We’ve long known dreams and creativity are connected: Both Mary Shelley’s Frankenstein and Salvador Dali’s melting clocks were inspired by dreams. Thanks to brain-imaging technology,we now know why. “During REM sleep, the part of the brain responsible for logic and reason, the frontal lobe, doesn’t fully regulate the amygdala, the part of the brain that governs emotion, the way it does in waking life,” says Dr. Joseph De Koninck, director of the Sleep Laboratory at the University of Ottawa. “Images and thoughts become linked in new and vivid ways.” Here’s what else:
Dreams help you learn: De Koninck’s research shows that language mastery is enhanced after REM sleep, and dreams reflect that. “As people learn more, they start to dream in the new language,” he says.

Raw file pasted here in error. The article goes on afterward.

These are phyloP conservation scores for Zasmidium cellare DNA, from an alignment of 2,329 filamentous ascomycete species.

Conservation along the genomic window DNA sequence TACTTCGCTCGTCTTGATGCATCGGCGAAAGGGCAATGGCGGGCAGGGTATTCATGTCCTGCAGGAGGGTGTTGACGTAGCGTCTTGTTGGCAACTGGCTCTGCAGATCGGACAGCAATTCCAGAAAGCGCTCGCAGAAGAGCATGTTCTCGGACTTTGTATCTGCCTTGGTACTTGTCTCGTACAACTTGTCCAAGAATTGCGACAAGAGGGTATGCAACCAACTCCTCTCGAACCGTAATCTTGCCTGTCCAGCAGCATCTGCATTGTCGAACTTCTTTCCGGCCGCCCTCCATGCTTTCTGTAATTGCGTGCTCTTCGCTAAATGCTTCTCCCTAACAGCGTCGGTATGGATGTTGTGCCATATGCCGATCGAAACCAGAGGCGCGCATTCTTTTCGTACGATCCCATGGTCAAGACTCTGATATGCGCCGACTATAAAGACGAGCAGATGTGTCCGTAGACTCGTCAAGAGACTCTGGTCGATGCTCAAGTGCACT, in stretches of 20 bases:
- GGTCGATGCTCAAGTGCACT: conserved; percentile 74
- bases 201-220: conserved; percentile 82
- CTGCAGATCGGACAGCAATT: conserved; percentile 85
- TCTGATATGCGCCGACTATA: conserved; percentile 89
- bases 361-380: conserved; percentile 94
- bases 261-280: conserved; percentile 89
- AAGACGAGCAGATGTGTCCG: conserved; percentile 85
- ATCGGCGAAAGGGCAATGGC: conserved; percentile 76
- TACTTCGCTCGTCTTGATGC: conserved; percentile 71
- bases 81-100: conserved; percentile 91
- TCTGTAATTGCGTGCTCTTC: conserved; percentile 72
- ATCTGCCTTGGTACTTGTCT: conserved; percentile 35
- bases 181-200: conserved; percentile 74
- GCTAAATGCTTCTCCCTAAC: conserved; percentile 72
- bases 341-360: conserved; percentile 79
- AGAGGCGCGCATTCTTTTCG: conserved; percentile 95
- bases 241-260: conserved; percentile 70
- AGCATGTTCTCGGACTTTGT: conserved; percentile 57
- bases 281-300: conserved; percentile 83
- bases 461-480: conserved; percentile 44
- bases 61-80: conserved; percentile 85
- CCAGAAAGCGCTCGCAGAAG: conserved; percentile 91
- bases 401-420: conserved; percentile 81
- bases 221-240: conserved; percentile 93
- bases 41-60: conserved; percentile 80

Nightmares are extreme versions of regular dreams: “In nightmares, the amygdala, which produces feelings of fear, and the frontal lobe are less connected than during pleasant dreams,” says De Koninck.
You can improve dreams: “Write down a nightmare, then rewrite a new scenario,” De Koninck says. “People who want more pleasant, or even lucid, dreams can also try ‘pre-dream suggestion’ by meditating on what they want to dream about before falling asleep.”Related:
How to fall asleep in 10 minutes (or less)
Which material makes the best pajamas?
3 signs you have insomnia